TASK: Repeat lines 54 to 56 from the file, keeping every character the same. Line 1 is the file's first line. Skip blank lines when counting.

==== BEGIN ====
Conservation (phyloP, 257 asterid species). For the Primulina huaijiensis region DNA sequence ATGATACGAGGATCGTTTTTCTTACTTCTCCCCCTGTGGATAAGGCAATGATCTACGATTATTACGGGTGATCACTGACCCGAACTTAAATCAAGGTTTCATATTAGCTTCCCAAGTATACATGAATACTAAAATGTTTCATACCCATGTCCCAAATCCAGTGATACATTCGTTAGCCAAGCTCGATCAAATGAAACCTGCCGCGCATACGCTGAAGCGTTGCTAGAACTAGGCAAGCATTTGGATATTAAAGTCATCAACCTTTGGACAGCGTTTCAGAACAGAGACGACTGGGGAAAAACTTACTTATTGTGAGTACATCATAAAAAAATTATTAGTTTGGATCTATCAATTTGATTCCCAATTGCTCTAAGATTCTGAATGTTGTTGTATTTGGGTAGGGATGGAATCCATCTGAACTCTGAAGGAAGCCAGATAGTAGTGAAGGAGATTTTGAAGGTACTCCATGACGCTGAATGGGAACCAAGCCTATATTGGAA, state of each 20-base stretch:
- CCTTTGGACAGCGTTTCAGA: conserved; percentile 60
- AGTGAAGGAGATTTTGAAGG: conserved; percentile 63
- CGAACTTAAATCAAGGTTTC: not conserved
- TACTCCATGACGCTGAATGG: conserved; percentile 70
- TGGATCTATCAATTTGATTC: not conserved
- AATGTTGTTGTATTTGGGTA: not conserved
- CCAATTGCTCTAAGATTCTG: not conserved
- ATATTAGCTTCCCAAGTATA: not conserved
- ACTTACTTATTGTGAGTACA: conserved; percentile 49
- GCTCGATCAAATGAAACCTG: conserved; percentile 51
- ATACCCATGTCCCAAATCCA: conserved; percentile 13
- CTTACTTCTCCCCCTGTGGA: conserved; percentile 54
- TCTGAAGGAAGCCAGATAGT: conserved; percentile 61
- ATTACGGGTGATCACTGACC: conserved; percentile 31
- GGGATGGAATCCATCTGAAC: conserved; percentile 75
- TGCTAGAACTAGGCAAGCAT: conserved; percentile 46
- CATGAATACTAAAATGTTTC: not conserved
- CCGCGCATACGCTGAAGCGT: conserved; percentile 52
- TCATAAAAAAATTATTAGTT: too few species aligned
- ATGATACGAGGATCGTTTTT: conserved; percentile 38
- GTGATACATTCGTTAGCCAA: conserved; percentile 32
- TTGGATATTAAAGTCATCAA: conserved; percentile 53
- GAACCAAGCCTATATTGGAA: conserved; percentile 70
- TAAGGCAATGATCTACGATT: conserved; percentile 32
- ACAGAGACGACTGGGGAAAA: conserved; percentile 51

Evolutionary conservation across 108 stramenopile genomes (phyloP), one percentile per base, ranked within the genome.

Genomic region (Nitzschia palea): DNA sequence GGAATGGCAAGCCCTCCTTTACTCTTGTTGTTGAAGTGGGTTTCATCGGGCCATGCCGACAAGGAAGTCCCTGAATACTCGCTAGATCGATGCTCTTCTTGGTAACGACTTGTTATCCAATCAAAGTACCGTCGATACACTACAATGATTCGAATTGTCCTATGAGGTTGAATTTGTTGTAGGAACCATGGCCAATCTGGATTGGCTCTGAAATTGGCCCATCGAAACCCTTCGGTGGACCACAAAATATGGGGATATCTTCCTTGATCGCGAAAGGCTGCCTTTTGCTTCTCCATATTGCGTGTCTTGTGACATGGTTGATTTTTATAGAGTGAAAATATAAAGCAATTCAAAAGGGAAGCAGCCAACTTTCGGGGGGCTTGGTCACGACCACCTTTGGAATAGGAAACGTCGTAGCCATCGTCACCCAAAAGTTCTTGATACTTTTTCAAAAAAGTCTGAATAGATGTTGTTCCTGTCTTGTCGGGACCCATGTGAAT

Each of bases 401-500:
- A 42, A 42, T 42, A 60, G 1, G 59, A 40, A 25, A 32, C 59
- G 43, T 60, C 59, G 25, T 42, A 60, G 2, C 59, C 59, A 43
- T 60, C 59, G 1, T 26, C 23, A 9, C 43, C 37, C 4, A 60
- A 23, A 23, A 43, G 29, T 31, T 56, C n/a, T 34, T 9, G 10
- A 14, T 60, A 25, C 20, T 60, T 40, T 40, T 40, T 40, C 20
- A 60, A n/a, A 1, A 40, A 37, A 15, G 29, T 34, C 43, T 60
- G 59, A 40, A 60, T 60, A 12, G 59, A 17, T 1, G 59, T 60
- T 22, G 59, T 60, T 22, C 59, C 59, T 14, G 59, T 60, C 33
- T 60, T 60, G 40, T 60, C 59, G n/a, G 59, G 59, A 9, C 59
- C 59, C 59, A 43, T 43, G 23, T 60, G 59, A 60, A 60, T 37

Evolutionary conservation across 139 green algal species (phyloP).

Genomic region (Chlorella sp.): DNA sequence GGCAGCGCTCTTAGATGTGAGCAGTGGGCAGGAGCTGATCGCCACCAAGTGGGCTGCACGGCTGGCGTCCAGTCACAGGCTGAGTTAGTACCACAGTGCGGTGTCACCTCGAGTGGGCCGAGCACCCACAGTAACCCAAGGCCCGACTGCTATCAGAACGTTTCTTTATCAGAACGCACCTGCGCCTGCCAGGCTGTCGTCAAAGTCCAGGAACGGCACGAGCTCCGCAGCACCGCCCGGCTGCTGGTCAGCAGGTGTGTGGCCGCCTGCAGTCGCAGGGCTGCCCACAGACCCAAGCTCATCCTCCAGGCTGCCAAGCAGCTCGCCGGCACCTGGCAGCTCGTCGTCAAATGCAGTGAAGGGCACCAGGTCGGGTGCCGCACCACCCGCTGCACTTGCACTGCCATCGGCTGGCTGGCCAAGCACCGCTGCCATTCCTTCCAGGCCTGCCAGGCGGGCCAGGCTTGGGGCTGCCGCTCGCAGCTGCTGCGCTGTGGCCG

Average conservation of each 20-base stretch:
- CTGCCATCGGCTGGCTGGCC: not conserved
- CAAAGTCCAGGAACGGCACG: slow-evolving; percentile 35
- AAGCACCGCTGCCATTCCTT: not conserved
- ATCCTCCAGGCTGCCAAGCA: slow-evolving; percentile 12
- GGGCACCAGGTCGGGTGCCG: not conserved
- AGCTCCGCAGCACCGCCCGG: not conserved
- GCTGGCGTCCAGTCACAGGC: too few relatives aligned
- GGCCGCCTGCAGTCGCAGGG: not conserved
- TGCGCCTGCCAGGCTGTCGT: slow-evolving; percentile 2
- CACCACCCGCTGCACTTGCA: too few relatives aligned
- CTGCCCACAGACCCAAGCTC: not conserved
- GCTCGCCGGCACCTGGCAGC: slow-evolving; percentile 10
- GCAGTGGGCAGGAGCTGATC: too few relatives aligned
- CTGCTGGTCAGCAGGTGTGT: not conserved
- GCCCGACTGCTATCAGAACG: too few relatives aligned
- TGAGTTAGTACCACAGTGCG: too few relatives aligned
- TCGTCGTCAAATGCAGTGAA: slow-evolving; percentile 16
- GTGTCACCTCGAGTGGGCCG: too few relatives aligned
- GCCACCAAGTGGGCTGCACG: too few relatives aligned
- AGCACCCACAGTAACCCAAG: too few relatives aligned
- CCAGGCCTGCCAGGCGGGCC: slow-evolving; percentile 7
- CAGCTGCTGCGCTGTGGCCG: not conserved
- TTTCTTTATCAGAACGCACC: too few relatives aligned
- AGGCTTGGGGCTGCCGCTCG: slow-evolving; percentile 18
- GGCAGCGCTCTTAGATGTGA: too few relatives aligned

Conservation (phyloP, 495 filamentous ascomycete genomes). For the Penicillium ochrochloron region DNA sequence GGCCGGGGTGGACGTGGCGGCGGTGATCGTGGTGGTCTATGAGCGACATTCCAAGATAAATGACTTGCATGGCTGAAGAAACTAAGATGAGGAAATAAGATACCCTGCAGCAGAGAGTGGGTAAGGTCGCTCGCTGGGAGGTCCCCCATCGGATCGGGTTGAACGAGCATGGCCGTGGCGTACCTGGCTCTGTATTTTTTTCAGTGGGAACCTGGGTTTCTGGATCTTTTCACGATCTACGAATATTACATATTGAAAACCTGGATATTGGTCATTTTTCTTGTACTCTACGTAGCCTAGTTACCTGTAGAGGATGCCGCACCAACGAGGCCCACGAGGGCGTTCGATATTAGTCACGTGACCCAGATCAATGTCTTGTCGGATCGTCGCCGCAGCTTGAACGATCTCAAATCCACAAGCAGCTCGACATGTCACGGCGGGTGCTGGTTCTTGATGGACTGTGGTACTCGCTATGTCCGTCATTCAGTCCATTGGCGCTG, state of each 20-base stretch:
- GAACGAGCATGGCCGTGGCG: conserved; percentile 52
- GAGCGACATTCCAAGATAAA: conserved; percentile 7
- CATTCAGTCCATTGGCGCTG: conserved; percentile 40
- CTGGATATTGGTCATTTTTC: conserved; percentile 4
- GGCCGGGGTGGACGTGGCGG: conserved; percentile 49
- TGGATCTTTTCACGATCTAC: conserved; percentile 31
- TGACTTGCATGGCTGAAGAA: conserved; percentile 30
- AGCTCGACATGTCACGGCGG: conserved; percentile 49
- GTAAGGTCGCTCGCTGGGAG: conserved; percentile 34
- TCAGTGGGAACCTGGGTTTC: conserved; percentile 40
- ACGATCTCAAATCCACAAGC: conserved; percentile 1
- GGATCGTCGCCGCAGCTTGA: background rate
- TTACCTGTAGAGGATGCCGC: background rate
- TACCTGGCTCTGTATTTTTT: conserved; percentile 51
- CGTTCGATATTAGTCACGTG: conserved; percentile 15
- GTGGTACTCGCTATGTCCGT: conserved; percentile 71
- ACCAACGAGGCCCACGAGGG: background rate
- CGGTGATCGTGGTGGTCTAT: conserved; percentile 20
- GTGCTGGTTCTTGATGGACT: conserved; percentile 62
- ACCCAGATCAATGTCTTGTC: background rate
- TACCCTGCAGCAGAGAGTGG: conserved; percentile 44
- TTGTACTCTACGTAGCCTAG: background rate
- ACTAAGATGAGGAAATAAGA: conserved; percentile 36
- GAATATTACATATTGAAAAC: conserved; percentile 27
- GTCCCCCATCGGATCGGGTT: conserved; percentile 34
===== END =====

- GCTCGCCGGCACCTGGCAGC: slow-evolving; percentile 10
- GCAGTGGGCAGGAGCTGATC: too few relatives aligned
- CTGCTGGTCAGCAGGTGTGT: not conserved